“I don’t know, Paul, I’m not sure I understand you, to be honest. What do you mean exactly?”

“Well let me see if I can spell it out. First, lets say that you’re right and every action is motivated by fear. That means that the acts we call ‘brave’ and the acts we call ‘cowardly’ are, at bottom, both motivated by an attempt to avoid some undesirable fate. But then, the distinction between the brave and cowardly can’t be a matter of whether or not they’re motivated by fear, since they both share that quality equally.”

“Ah, I see. So you’re saying that bravery and cowardice have to be reunderstood, provided we accept the line of thought we’ve gone down so far.”

“Exactly.”

“But how could we understand them, if not by way of their relation to fear? We can’t, for example, say that the brave person is someone who controls their fears, while the coward is the opposite, since, as we’ve just noted, both types of people are equally controlled by their fears.”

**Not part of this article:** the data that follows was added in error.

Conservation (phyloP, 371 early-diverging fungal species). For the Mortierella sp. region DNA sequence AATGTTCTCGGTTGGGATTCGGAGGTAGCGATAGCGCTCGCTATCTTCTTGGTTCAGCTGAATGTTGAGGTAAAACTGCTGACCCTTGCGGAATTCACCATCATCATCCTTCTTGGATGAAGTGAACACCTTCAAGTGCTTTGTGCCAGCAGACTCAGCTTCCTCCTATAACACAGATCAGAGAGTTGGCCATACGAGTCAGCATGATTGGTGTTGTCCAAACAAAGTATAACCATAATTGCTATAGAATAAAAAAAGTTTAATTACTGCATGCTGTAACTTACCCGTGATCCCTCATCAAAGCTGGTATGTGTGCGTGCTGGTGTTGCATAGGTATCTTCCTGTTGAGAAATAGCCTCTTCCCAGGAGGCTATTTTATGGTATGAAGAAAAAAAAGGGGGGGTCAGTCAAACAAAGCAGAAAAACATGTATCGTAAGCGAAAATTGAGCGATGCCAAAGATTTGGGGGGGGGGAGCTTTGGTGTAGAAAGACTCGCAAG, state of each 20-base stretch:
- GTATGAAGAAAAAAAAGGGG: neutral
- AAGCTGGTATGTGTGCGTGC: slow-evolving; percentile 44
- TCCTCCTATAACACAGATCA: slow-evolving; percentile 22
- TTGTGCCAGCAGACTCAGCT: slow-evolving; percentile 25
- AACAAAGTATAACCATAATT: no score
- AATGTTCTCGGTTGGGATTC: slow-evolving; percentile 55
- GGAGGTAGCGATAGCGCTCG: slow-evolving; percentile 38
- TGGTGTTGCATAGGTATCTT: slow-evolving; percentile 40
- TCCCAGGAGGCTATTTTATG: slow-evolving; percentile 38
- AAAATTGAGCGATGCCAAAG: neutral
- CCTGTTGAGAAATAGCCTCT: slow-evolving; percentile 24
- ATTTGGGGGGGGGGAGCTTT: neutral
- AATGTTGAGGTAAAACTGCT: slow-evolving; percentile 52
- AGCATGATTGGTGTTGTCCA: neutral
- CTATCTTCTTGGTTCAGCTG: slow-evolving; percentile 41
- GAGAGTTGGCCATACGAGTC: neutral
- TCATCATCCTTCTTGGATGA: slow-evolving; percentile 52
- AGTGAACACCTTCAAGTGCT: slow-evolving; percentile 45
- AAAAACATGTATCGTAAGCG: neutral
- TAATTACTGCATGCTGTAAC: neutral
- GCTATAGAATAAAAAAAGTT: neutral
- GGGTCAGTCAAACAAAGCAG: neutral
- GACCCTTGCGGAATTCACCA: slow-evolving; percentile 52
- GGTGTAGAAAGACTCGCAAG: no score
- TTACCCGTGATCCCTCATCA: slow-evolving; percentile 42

“Yes, I’m not sure either. And the situation is even worse than just that, since we can’t even say it’s a matter of degree: they’re both controlled by their fears to the same degree. Fear makes puppets of both the brave and the cowardly.”

At that Bill laughed. “I see our discussion has put you in a poetic mood.”

“I was just scared you’d think me a Philistine if I didn’t make some kind of grand-sounding remark,” Paul said with a wink.

Bill chuckled again. And then, since every conversation has its pauses, there was a bit of a pause.

Thank you for reading! As always, if you enjoyed this, please feel free to share with your friends and family. And stay tuned for part 2, where we struggle bravely to re-understand the very nature of fear itself!